Monday, 23 October 2017

New Benatar essay and vitriolic response

A new and succinct Benatar essay with some interesting comments:

Having children is not life-affirming, it's immoral

And an unusually moronic and vitriolic response even by normal standards:

Evil Professor calls for end to humanity

Stay sterile!

10 comments:

  1. It's funny to see this, I was reading "TCAHR" today. ^^

    ReplyDelete
  2. Good to see you are still with us, Karl. How are you?

    ReplyDelete
    Replies
    1. Still around for some reason, but one day I won't be, like all of us!

      Delete
  3. Dear Karl:

    Thank you very much for these references to the recent article by Benatar and critics to it.

    But frankly, Karl, I don't get why your wrote: "And an unusually moronic and vitriolic response even by normal standards". When you refer to this article: Evil Professor calls for end to humanity
    https://spectator.org/intellectual-morons-professor-evil-calls-for-the-end-of-humanity/

    Although the author doesn't agree with Benatar's ideas, I think the article is well written and even summarizes correctly what Benatar argues.

    On other issue: Has someone read newest book by Benatar: "The Human Predicament. A Candid Guide to Life's Biggest Questions".

    ReplyDelete
  4. Señor Karl,
    I hope you are doing fine in, the city of fog,London. I only read an interview with Professor Benatar in The Critique. Enlightening reading. THis reminds me of what happened here on Wednesday in Asuncion. A young man and his five-year old son died in a firefight. An internal fight between drug traffickers, Paraguayan and Brazilian. The sicarios were following this guy and they thought he was alone. The car received 35 bullets, and the child took a bullet in the skull. The police said that the when the man saw his child killed, hie pulled his gun and killed himself in the car. Was the boy not killed twice, I mean at birth and life? I am sure the mother knew her husband was a dead man walking and yet they conceived this victim. The sicarios broke a code where no family is touched. There are rumours that more killings will happen. Gretings from Paraguay. Raúl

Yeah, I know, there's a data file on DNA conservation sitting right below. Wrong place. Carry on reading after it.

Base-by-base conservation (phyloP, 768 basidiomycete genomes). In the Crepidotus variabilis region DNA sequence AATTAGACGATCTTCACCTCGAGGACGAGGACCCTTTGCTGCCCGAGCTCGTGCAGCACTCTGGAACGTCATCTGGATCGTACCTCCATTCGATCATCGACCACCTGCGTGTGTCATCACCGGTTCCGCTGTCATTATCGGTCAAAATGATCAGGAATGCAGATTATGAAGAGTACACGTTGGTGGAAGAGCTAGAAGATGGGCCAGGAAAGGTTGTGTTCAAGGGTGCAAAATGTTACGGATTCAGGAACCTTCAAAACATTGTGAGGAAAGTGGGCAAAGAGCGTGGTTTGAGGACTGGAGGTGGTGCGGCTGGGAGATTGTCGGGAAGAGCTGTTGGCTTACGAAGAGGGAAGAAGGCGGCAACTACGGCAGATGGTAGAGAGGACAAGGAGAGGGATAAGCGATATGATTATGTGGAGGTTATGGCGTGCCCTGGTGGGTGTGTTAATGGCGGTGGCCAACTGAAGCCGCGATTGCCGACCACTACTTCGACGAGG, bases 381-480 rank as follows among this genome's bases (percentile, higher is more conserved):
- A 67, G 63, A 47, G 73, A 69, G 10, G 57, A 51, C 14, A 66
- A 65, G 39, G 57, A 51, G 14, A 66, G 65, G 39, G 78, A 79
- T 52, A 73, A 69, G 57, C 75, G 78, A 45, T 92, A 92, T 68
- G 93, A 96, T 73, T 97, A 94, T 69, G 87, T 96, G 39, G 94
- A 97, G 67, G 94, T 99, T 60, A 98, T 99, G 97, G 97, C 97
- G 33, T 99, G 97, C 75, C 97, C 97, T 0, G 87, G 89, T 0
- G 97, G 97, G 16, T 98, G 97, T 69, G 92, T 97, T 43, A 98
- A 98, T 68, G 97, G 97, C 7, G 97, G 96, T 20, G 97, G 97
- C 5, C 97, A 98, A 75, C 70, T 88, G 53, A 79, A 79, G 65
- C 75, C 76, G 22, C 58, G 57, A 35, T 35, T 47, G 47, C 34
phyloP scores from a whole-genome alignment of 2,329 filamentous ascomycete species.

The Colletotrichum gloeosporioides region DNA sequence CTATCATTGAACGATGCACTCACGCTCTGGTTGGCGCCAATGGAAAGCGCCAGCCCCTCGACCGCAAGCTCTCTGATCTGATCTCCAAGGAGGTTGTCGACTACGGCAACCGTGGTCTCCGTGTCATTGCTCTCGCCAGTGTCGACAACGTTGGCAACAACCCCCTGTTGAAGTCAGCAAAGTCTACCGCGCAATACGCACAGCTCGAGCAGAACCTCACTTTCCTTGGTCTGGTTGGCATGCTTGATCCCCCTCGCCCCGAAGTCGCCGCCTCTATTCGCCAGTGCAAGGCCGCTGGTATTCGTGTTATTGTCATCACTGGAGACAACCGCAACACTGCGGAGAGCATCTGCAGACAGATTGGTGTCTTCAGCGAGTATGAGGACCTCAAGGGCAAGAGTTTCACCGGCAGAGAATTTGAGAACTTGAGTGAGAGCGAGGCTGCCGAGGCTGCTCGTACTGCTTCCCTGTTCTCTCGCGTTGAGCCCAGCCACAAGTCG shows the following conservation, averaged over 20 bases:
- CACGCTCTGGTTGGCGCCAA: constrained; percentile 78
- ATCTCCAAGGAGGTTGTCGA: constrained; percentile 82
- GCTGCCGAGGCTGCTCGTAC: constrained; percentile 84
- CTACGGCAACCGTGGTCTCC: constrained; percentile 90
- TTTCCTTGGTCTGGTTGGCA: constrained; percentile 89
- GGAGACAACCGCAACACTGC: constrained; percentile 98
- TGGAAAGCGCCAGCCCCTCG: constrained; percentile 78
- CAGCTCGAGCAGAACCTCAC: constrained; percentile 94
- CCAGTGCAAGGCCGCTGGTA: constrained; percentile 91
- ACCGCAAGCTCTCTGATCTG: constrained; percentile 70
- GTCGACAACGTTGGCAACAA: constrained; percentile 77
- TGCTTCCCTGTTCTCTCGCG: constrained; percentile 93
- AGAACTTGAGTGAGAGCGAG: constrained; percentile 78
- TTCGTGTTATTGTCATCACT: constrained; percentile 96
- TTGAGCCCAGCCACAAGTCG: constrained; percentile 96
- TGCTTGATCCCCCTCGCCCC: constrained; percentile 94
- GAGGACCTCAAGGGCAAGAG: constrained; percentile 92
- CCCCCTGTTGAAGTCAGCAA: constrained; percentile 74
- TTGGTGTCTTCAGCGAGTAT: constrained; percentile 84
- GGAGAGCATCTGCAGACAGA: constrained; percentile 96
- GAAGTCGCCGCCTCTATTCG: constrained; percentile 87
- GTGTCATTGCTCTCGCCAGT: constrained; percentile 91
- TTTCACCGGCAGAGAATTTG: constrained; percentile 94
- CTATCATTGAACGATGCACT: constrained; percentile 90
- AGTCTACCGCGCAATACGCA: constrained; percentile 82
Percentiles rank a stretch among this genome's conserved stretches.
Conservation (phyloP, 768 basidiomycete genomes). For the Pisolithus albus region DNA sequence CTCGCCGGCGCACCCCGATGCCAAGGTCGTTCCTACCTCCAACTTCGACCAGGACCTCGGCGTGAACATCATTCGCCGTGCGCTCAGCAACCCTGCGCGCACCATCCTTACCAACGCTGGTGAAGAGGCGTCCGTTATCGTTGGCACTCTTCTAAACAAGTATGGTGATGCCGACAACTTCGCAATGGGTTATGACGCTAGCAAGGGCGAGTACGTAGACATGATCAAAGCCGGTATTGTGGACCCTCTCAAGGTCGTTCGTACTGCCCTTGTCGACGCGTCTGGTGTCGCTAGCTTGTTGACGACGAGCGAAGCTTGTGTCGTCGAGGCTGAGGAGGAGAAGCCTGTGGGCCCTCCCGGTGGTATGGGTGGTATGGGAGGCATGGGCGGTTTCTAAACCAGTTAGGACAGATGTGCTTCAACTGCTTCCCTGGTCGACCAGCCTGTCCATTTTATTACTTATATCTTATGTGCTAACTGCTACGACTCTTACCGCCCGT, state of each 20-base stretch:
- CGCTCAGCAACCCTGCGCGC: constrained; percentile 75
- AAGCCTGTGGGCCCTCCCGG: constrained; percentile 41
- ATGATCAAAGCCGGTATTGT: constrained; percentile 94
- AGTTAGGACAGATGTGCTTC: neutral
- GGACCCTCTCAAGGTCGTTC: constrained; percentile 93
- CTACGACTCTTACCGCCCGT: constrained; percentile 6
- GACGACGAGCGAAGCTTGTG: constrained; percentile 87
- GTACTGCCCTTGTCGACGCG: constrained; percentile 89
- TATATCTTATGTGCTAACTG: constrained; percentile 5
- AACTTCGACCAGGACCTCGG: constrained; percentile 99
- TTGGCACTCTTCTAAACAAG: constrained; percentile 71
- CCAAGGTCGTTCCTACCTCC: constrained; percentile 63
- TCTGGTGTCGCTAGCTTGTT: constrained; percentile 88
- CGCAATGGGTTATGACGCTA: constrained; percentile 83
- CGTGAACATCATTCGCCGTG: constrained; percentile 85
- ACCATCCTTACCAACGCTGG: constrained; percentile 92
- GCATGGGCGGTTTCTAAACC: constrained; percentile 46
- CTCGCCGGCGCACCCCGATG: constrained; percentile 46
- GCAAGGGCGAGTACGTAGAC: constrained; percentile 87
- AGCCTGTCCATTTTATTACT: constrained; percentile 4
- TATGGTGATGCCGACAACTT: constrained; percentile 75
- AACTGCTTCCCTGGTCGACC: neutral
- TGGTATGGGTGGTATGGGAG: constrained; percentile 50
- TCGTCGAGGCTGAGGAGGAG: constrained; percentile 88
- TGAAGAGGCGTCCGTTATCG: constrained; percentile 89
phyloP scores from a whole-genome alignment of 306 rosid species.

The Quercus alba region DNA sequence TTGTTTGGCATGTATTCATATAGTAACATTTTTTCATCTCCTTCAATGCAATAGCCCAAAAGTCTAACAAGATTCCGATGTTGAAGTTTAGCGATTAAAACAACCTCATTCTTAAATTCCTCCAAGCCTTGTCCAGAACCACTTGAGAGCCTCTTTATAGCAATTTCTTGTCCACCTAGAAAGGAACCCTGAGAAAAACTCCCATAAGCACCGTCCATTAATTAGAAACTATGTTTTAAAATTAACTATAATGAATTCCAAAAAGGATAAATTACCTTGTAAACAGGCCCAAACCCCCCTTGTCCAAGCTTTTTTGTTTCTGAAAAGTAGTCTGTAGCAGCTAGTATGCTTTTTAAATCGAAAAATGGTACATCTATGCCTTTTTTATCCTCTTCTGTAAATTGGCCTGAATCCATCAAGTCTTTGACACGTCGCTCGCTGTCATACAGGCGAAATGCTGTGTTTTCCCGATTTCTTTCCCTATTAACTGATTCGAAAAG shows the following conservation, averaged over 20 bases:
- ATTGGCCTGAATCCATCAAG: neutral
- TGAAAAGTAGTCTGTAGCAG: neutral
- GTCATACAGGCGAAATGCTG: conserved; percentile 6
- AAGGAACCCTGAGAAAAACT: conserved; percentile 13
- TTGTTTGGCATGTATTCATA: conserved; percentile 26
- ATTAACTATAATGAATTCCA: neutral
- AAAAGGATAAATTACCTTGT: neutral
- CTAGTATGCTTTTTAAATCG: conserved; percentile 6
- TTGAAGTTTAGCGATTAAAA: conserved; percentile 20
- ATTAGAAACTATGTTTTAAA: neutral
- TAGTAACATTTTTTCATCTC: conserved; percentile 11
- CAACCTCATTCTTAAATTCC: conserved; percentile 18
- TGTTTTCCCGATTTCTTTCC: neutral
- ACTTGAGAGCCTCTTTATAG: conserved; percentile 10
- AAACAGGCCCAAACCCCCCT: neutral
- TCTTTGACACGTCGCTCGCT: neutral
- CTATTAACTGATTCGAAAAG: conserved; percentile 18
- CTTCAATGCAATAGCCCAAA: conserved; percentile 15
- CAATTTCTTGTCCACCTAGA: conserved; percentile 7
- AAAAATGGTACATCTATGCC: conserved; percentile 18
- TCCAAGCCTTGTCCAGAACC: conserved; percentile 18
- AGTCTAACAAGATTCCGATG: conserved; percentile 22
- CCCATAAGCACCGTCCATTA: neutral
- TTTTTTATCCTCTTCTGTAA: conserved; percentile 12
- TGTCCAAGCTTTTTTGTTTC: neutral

ReplyDelete
    Replies
    1. Raul, good to hear from you. I hope you are keeping safe. The world is a hellish place!

      Delete
  5. Karl,

    What do you make of the astonishing, and astonishingly unappreciated, progress in human well-being over the last 3 decades?

    http://humanprogress.org/blog/things-are-looking-up-by-any-measure

    ReplyDelete
  6. Data about the contingencies of social life have no real impact on the arguments of Benatar's AN, or those of other metaphysical pessimists such as Schopenhauer.

    Plus that kind of data and those kind of trends are always contingent. For example:

    http://www.who.int/mediacentre/news/releases/2017/world-hunger-report/en/

    ReplyDelete
  7. Señor Karl,
    Thank you for the response. Sometimes I think I agree with those that believe that we humans are just a laboratory experiment and we are farmed with an utiitarian purpose. Earth is a dark planet. If an extreterrestiral judge came here there would be no escape from their indictment. I wanted to be an optimist about us, homo sapiens sapiens but it is clear we are just meat for this gigantic death machine called world. Take care of yourself in London,the city of the fog. Raúl

    ReplyDelete